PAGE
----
Video: Mike Lee won’t answer questions about his role in trying to overturn Trump’s election loss

Utah senator has not spoken publicly about text messages with Trump White House officials.

(Bryan Schott | The Salt Lake Tribune) Sen. Mike Lee, R-Utah, refused to answer questions about newly published text messages revealing his role at the center of a plot to overturn former President Trump's 2020 election loss on Tuesday.

Sen. Mike Lee refused to answer questions on Tuesday about recently published text messages that offer detail on his role at the center of a plot to overturn former President Donald Trump’s election loss.

Approached by a Salt Lake Tribune reporter at the Summit County Republican Party Convention in Kamas, Lee staffers blocked access to the senator.

The messages, first reported by CNN, show how Lee offered assistance to former White House chief of staff Mark Meadows and Trump’s campaign team following Trump’s election loss. At first, Lee pressed Meadows to give lawyer Sidney Powell access to Trump, only to back off after her a news conference where she claimed a vast conspiracy perpetrated by a secret cabal including deceased Venezuelan dictator Hugo Chávez stole the election from Trump.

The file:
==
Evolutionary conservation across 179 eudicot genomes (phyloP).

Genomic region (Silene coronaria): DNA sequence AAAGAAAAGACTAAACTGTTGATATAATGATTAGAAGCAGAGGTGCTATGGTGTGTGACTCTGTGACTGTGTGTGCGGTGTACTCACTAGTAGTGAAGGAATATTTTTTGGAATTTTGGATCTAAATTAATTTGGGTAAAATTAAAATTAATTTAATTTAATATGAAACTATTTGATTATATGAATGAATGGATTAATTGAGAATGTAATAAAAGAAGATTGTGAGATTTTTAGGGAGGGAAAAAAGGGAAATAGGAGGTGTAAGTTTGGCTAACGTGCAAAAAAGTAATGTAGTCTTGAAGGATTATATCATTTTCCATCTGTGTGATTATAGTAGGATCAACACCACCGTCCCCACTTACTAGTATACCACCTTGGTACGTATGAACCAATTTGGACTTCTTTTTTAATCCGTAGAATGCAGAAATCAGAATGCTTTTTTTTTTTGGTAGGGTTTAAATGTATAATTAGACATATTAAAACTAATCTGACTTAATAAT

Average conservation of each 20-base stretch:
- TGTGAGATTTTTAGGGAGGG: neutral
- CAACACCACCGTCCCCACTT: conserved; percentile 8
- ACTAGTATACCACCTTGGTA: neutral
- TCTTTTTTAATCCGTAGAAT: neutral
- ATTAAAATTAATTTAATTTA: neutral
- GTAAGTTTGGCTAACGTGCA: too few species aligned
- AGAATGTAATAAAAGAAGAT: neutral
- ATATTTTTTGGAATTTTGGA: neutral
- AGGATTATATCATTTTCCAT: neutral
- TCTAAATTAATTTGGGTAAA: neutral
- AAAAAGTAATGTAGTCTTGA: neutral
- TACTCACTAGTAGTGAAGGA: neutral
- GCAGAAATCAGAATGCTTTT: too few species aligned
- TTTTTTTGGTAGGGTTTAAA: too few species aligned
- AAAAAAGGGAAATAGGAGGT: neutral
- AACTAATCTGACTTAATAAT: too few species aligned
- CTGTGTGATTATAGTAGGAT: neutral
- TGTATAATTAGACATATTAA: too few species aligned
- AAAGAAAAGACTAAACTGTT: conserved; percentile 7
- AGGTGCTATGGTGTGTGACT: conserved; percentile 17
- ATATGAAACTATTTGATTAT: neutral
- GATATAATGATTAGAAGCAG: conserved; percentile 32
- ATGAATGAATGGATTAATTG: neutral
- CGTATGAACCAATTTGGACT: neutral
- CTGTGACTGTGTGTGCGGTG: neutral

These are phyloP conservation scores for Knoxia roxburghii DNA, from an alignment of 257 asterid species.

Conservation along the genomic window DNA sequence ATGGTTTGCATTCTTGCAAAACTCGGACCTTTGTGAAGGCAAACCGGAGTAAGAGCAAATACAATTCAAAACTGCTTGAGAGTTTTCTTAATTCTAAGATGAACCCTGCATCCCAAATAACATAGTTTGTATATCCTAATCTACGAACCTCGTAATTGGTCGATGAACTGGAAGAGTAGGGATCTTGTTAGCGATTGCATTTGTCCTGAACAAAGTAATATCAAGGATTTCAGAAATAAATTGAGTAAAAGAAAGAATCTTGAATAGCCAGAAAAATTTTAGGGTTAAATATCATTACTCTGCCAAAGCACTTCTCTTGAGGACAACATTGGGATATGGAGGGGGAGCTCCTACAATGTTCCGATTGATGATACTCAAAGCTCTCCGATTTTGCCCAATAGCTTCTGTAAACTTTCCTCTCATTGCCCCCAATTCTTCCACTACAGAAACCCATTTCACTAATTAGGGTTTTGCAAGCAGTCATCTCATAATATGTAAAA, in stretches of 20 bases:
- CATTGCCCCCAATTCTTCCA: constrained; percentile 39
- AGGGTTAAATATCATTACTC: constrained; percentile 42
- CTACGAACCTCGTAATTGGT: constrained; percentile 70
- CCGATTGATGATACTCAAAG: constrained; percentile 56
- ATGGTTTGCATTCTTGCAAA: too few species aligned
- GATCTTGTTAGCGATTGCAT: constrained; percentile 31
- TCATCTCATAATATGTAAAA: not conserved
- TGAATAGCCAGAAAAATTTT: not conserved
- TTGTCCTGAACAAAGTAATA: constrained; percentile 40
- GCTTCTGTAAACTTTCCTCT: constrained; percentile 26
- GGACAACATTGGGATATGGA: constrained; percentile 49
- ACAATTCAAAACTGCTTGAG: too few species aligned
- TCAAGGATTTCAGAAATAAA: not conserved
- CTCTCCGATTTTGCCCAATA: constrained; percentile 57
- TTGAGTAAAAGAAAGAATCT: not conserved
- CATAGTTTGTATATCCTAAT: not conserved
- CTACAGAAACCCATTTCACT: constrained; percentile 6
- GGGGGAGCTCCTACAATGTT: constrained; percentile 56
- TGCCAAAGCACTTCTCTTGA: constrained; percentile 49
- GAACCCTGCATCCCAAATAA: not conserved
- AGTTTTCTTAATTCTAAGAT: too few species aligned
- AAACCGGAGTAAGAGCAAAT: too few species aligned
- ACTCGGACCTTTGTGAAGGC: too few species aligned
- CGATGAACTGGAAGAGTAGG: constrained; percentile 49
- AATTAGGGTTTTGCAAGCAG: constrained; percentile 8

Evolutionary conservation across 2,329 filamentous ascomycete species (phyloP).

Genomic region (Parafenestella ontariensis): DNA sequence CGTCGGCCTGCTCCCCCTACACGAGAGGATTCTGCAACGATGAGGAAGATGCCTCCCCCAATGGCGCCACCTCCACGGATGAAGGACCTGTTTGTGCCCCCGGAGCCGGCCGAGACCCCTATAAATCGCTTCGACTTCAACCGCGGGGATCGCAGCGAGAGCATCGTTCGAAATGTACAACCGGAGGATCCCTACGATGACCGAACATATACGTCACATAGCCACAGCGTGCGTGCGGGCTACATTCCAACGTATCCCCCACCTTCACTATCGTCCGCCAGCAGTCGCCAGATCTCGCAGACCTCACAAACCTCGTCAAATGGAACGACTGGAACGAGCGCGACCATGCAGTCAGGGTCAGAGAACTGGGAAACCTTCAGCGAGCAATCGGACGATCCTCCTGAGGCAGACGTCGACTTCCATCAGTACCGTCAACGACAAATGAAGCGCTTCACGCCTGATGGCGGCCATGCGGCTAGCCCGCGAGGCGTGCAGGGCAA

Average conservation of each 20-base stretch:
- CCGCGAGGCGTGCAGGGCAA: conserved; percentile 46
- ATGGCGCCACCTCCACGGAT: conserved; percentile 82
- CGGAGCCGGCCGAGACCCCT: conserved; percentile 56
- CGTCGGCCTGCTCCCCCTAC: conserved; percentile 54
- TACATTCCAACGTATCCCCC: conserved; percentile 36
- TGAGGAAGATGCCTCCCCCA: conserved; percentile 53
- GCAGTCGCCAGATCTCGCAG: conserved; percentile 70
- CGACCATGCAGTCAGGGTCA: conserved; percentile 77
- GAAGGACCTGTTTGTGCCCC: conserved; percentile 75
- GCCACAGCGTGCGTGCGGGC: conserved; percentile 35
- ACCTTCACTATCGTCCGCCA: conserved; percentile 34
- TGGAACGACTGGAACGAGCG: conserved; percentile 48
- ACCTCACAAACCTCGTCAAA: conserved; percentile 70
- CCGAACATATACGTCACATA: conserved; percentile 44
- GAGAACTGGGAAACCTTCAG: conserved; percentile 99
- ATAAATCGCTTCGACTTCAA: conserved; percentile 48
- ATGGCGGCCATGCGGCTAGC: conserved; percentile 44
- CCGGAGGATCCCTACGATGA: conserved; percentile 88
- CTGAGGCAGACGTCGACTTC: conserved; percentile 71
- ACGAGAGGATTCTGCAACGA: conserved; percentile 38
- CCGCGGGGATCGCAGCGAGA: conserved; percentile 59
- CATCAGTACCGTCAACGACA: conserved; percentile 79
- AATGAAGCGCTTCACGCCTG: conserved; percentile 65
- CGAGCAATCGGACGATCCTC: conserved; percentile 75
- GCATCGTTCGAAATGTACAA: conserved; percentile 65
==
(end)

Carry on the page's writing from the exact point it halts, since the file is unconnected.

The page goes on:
Lee has not addressed the text messages publicly since they were published Friday. He did not mention them during an address to Republican delegates Monday night and did not take questions.

He is in Utah ahead of Saturday’s Utah Republican State Convention. He has scheduled a Thursday evening event for GOP delegates featuring Iowa Sen. Joni Ernst. It’s unclear whether Lee plans to take questions from the media before the Senate resumes business on Monday.

Lee has a scheduled appearance in Ogden for a local business at 11 am. Organizers informed The Tribune he would not be taking questions at the event.

The text messages also showed Lee pleading with Meadows for instructions on how to proceed.

“Please tell me what I should say,” Lee wrote.

In December 2020, Lee introduced lawyer John Eastman to the Trump team. Eastman was behind the bogus legal argument that former Vice President Mike Pence had the power to set aside results from battleground states Biden won and declare Trump the winner.

Lee first claimed he only learned of Eastman’s plan on Jan. 2, 2021, but found it unworkable after a thorough investigation. The text messages revealed that Lee was pushing state legislatures to appoint alternate slates of electors almost up to the last moment, a key element of Eastman’s plan.

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